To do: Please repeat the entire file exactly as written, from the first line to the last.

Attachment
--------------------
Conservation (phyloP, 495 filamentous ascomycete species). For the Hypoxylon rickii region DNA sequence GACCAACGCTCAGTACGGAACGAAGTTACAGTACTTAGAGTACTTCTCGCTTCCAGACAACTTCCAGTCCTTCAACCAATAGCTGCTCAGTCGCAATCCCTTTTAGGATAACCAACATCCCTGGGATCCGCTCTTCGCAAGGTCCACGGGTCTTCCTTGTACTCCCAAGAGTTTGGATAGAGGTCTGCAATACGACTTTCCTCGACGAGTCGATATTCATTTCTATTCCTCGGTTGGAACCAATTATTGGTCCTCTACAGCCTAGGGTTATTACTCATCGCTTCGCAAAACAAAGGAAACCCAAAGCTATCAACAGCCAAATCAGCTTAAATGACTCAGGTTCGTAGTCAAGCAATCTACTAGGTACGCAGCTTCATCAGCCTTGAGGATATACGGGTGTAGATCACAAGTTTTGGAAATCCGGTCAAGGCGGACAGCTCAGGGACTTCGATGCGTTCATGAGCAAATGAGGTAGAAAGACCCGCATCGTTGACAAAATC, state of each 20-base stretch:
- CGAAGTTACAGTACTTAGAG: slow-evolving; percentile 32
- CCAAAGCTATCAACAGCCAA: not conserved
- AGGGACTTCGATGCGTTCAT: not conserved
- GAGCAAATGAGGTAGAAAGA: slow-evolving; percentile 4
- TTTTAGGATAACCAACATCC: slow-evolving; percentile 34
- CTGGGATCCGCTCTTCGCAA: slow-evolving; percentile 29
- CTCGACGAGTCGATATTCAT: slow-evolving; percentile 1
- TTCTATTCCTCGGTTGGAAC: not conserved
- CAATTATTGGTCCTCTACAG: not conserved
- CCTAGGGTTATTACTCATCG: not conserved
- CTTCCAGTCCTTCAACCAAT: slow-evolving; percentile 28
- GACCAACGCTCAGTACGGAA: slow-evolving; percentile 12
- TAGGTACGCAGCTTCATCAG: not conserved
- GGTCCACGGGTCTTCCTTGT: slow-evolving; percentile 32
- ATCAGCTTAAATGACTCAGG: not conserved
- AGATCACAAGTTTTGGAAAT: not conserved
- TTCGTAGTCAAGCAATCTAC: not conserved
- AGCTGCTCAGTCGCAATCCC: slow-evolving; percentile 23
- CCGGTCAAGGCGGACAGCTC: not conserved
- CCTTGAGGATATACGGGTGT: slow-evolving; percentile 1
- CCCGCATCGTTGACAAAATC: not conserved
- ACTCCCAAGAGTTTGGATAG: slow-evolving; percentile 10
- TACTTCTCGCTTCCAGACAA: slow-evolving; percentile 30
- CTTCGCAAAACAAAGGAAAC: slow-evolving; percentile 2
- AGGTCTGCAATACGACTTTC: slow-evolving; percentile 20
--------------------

Conservation (phyloP, 495 filamentous ascomycete species). For the Hypoxylon rickii region DNA sequence GACCAACGCTCAGTACGGAACGAAGTTACAGTACTTAGAGTACTTCTCGCTTCCAGACAACTTCCAGTCCTTCAACCAATAGCTGCTCAGTCGCAATCCCTTTTAGGATAACCAACATCCCTGGGATCCGCTCTTCGCAAGGTCCACGGGTCTTCCTTGTACTCCCAAGAGTTTGGATAGAGGTCTGCAATACGACTTTCCTCGACGAGTCGATATTCATTTCTATTCCTCGGTTGGAACCAATTATTGGTCCTCTACAGCCTAGGGTTATTACTCATCGCTTCGCAAAACAAAGGAAACCCAAAGCTATCAACAGCCAAATCAGCTTAAATGACTCAGGTTCGTAGTCAAGCAATCTACTAGGTACGCAGCTTCATCAGCCTTGAGGATATACGGGTGTAGATCACAAGTTTTGGAAATCCGGTCAAGGCGGACAGCTCAGGGACTTCGATGCGTTCATGAGCAAATGAGGTAGAAAGACCCGCATCGTTGACAAAATC, state of each 20-base stretch:
- CGAAGTTACAGTACTTAGAG: slow-evolving; percentile 32
- CCAAAGCTATCAACAGCCAA: not conserved
- AGGGACTTCGATGCGTTCAT: not conserved
- GAGCAAATGAGGTAGAAAGA: slow-evolving; percentile 4
- TTTTAGGATAACCAACATCC: slow-evolving; percentile 34
- CTGGGATCCGCTCTTCGCAA: slow-evolving; percentile 29
- CTCGACGAGTCGATATTCAT: slow-evolving; percentile 1
- TTCTATTCCTCGGTTGGAAC: not conserved
- CAATTATTGGTCCTCTACAG: not conserved
- CCTAGGGTTATTACTCATCG: not conserved
- CTTCCAGTCCTTCAACCAAT: slow-evolving; percentile 28
- GACCAACGCTCAGTACGGAA: slow-evolving; percentile 12
- TAGGTACGCAGCTTCATCAG: not conserved
- GGTCCACGGGTCTTCCTTGT: slow-evolving; percentile 32
- ATCAGCTTAAATGACTCAGG: not conserved
- AGATCACAAGTTTTGGAAAT: not conserved
- TTCGTAGTCAAGCAATCTAC: not conserved
- AGCTGCTCAGTCGCAATCCC: slow-evolving; percentile 23
- CCGGTCAAGGCGGACAGCTC: not conserved
- CCTTGAGGATATACGGGTGT: slow-evolving; percentile 1
- CCCGCATCGTTGACAAAATC: not conserved
- ACTCCCAAGAGTTTGGATAG: slow-evolving; percentile 10
- TACTTCTCGCTTCCAGACAA: slow-evolving; percentile 30
- CTTCGCAAAACAAAGGAAAC: slow-evolving; percentile 2
- AGGTCTGCAATACGACTTTC: slow-evolving; percentile 20